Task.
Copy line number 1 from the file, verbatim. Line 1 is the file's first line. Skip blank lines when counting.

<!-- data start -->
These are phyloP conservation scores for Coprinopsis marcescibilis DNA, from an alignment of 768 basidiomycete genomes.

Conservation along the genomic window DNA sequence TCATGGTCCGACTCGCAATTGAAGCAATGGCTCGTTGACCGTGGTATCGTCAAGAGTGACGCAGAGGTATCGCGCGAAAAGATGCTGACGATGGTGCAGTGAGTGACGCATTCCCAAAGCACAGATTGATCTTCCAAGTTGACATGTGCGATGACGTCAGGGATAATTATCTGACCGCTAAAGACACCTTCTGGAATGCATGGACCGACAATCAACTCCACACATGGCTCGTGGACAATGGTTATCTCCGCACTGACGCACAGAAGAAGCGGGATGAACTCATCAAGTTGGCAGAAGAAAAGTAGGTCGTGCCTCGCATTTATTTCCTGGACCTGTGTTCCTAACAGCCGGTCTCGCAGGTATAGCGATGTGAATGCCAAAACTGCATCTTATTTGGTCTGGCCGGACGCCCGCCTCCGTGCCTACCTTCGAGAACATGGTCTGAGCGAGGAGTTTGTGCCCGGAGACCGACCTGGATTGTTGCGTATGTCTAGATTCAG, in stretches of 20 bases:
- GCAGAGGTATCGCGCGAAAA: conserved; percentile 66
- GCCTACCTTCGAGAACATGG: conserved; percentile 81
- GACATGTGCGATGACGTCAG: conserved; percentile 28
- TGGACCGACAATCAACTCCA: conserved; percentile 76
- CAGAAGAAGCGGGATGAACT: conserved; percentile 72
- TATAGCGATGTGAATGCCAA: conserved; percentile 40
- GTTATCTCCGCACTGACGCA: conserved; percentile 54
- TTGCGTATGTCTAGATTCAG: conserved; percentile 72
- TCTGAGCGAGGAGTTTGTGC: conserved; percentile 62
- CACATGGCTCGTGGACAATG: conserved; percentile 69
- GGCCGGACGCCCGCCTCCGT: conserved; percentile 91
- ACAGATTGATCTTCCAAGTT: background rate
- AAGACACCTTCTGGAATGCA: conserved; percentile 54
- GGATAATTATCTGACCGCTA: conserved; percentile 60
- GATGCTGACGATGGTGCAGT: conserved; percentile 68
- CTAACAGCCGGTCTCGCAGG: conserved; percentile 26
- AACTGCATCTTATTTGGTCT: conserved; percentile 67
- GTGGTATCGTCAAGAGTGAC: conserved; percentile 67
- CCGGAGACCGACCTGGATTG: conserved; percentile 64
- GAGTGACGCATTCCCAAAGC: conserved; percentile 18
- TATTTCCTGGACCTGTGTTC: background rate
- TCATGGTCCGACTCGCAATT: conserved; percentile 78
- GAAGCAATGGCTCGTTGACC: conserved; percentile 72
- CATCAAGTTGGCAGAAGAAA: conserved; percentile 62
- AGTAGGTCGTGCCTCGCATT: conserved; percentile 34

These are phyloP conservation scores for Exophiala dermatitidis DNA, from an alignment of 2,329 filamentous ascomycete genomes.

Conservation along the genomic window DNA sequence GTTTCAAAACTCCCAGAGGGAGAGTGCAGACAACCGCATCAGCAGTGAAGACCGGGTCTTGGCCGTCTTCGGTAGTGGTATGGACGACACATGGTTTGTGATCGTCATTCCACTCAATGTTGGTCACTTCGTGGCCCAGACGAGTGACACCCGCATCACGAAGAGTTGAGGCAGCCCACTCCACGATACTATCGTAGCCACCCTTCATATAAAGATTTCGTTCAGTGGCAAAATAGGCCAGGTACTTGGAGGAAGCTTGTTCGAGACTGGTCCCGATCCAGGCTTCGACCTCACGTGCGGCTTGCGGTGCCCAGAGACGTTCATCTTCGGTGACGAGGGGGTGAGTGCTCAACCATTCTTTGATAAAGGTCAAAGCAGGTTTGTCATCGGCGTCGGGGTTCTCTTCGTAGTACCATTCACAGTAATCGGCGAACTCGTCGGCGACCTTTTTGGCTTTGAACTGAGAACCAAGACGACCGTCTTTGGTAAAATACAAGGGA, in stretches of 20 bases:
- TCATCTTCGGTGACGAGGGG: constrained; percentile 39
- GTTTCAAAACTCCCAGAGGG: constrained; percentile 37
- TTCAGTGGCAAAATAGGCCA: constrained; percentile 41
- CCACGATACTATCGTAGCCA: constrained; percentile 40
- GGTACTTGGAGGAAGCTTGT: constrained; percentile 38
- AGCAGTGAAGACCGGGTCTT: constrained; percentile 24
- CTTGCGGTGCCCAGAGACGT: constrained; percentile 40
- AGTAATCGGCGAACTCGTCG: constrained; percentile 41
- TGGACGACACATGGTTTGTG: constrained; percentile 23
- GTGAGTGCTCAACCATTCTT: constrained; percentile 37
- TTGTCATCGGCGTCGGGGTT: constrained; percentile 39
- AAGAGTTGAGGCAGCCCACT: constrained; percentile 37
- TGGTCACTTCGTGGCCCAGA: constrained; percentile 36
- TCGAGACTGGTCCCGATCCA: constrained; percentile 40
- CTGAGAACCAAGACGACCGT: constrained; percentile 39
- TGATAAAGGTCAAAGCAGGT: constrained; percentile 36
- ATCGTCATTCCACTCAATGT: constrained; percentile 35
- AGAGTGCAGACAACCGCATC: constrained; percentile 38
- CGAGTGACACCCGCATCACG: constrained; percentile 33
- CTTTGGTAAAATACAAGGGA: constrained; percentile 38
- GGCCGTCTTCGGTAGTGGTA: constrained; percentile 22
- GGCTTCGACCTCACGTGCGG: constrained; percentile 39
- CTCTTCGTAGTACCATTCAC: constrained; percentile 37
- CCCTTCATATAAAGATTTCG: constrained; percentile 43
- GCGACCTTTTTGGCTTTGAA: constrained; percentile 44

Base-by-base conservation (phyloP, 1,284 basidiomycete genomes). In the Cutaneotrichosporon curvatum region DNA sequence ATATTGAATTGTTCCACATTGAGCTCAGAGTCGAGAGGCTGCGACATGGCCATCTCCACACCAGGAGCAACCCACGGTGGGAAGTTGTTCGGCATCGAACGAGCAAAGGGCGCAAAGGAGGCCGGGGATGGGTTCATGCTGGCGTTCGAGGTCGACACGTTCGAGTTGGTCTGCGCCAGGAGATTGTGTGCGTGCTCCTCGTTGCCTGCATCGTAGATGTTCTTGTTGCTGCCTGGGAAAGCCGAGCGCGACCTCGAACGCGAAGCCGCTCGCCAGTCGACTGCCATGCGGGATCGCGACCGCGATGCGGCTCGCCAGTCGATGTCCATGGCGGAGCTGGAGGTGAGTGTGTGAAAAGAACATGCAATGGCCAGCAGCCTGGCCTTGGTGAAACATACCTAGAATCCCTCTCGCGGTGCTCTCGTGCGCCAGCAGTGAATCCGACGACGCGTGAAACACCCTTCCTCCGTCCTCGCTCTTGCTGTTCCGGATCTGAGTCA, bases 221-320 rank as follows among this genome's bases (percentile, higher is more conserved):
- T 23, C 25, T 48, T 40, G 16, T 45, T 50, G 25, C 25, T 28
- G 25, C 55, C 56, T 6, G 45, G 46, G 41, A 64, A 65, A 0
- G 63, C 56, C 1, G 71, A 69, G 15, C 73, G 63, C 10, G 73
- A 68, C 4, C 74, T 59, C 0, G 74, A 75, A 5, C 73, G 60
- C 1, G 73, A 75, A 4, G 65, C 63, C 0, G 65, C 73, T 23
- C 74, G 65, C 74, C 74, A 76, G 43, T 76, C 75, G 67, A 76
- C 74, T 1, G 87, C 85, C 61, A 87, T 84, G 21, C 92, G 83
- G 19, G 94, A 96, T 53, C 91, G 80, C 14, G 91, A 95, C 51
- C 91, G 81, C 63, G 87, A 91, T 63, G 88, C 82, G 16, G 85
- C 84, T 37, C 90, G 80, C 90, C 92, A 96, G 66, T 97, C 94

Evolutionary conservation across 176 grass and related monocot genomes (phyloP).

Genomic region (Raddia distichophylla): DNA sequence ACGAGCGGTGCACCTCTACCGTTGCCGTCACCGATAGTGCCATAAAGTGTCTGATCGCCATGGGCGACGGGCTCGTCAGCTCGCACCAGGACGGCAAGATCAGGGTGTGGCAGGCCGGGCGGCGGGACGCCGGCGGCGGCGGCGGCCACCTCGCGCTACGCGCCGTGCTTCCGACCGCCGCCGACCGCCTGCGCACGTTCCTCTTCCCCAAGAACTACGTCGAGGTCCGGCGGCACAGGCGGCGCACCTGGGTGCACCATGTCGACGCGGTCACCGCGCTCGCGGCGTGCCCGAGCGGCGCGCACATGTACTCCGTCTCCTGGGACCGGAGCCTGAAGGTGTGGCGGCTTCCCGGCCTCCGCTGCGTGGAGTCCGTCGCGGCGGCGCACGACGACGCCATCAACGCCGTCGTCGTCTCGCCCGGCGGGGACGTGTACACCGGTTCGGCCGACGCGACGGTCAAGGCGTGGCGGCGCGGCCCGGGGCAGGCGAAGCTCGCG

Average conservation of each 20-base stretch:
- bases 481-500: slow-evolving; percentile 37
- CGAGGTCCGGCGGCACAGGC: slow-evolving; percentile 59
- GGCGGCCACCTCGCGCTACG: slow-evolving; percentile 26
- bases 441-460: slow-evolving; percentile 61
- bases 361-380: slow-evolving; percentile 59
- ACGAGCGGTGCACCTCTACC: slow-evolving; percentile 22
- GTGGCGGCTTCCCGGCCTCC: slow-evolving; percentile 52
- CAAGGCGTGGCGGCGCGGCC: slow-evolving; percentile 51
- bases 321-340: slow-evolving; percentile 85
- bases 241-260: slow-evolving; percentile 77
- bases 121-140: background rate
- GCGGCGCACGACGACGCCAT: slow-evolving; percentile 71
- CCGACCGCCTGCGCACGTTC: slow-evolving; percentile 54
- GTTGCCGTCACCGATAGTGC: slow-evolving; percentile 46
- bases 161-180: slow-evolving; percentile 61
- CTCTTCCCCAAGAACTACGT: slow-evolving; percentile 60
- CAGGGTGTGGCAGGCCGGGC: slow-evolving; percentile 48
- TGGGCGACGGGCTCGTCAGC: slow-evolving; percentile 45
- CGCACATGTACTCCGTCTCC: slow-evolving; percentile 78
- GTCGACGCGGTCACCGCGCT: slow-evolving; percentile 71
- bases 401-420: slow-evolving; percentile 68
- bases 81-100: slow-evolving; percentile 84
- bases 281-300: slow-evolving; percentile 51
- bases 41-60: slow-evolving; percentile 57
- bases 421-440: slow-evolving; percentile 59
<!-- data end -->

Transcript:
These are phyloP conservation scores for Coprinopsis marcescibilis DNA, from an alignment of 768 basidiomycete genomes.